And while the number of initiatives that fall under the umbrella of “transformation” is so broad that it can seem meaningless, this breadth is actually one of the defining characteristic that differentiates transformation from ordinary change. A transformation is a whole portfolio of change initiatives that together form an integrated program.
And so a transformation is a system of systems, all made up of the most complex system of all — people. For this reason, organizational transformation is uniquely suited to the analysis, prediction, and experimental research approach of the people analytics field.
People analytics — defined as the use of data about human behavior, relationships and traits to make business decisions — helps to replace decision making based on anecdotal experience, hierarchy and risk avoidance with higher-quality decisions based on data analysis, prediction, and experimental research. In working with several dozen Fortune 500 companies with Microsoft’s Workplace Analytics division, we’ve observed companies using people analytics in three main ways to help understand and drive their transformation efforts.Insight Center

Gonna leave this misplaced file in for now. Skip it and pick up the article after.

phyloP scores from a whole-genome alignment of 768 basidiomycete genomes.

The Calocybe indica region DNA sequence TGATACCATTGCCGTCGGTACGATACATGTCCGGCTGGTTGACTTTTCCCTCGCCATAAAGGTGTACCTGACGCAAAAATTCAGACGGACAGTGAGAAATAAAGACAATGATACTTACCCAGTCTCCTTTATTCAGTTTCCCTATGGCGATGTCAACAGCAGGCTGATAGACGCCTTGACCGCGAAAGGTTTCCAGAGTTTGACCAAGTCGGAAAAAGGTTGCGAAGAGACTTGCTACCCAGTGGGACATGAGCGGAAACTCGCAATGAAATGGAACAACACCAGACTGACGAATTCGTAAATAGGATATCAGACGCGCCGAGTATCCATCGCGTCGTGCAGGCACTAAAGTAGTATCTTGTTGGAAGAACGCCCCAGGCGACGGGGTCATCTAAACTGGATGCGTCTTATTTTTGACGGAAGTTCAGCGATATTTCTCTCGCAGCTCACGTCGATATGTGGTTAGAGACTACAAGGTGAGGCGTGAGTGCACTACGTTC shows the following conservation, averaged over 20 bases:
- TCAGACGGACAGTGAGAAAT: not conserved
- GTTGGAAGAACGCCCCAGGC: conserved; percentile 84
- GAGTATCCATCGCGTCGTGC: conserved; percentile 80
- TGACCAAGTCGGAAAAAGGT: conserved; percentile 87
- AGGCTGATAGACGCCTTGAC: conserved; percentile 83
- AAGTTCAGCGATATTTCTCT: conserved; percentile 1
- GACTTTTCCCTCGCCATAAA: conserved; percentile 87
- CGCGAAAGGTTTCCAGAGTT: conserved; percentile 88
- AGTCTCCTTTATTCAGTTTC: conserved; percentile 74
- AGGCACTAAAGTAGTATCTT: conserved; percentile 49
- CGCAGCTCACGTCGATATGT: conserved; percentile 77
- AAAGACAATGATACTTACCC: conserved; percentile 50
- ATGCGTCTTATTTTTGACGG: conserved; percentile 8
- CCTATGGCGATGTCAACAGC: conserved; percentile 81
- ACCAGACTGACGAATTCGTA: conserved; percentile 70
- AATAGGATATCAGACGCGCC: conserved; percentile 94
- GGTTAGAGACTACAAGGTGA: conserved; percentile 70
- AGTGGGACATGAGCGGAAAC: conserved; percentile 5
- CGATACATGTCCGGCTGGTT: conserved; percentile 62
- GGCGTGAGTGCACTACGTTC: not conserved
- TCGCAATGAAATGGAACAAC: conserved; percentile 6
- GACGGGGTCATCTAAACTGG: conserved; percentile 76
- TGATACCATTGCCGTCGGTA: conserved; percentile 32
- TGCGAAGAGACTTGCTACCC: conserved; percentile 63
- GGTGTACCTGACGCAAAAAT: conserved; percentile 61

- Competing in the Future Sponsored by Accenture Strategy How to make your company more nimble and responsive.
In core functional or process transformation initiatives — which are often driven by digitization — we’ve seen examples of people analytics being used to measure activities and find embedded expertise. In one example, a people analytics team at a global CPG company was enlisted to help optimize a financial process that took place monthly in every country subsidiary around the world. The diversity of local accounting rules precluded perfect standardization, and the geographic dispersion of the teams made it hard for the transformation group to gather information the way they normally would — in conversation.